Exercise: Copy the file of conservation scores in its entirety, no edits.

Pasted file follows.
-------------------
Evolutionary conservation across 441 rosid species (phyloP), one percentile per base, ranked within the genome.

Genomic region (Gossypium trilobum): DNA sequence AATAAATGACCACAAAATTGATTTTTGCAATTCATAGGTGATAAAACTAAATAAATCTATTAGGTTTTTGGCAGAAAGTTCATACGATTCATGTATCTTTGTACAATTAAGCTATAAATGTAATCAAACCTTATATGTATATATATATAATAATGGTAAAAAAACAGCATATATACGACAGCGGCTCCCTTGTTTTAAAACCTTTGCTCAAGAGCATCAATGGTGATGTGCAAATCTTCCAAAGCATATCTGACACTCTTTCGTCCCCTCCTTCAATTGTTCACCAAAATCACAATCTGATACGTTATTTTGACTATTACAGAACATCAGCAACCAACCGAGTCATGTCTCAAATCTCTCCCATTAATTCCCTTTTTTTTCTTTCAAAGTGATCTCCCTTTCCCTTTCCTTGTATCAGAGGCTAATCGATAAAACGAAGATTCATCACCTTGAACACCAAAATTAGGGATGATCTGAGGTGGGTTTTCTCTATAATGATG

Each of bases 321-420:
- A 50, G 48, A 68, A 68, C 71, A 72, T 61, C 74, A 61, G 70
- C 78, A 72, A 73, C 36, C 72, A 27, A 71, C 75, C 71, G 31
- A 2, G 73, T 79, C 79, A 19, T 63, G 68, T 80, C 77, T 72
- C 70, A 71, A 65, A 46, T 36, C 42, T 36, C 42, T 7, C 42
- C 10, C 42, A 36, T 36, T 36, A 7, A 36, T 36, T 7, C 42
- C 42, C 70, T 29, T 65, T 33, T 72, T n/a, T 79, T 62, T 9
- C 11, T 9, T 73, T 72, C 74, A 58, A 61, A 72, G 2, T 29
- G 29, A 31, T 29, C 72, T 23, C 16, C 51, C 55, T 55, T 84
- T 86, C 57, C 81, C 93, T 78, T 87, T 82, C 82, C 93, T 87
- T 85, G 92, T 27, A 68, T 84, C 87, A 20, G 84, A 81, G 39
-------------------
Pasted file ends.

Evolutionary conservation across 441 rosid species (phyloP), one percentile per base, ranked within the genome.

Genomic region (Gossypium trilobum): DNA sequence AATAAATGACCACAAAATTGATTTTTGCAATTCATAGGTGATAAAACTAAATAAATCTATTAGGTTTTTGGCAGAAAGTTCATACGATTCATGTATCTTTGTACAATTAAGCTATAAATGTAATCAAACCTTATATGTATATATATATAATAATGGTAAAAAAACAGCATATATACGACAGCGGCTCCCTTGTTTTAAAACCTTTGCTCAAGAGCATCAATGGTGATGTGCAAATCTTCCAAAGCATATCTGACACTCTTTCGTCCCCTCCTTCAATTGTTCACCAAAATCACAATCTGATACGTTATTTTGACTATTACAGAACATCAGCAACCAACCGAGTCATGTCTCAAATCTCTCCCATTAATTCCCTTTTTTTTCTTTCAAAGTGATCTCCCTTTCCCTTTCCTTGTATCAGAGGCTAATCGATAAAACGAAGATTCATCACCTTGAACACCAAAATTAGGGATGATCTGAGGTGGGTTTTCTCTATAATGATG

Each of bases 321-420:
- A 50, G 48, A 68, A 68, C 71, A 72, T 61, C 74, A 61, G 70
- C 78, A 72, A 73, C 36, C 72, A 27, A 71, C 75, C 71, G 31
- A 2, G 73, T 79, C 79, A 19, T 63, G 68, T 80, C 77, T 72
- C 70, A 71, A 65, A 46, T 36, C 42, T 36, C 42, T 7, C 42
- C 10, C 42, A 36, T 36, T 36, A 7, A 36, T 36, T 7, C 42
- C 42, C 70, T 29, T 65, T 33, T 72, T n/a, T 79, T 62, T 9
- C 11, T 9, T 73, T 72, C 74, A 58, A 61, A 72, G 2, T 29
- G 29, A 31, T 29, C 72, T 23, C 16, C 51, C 55, T 55, T 84
- T 86, C 57, C 81, C 93, T 78, T 87, T 82, C 82, C 93, T 87
- T 85, G 92, T 27, A 68, T 84, C 87, A 20, G 84, A 81, G 39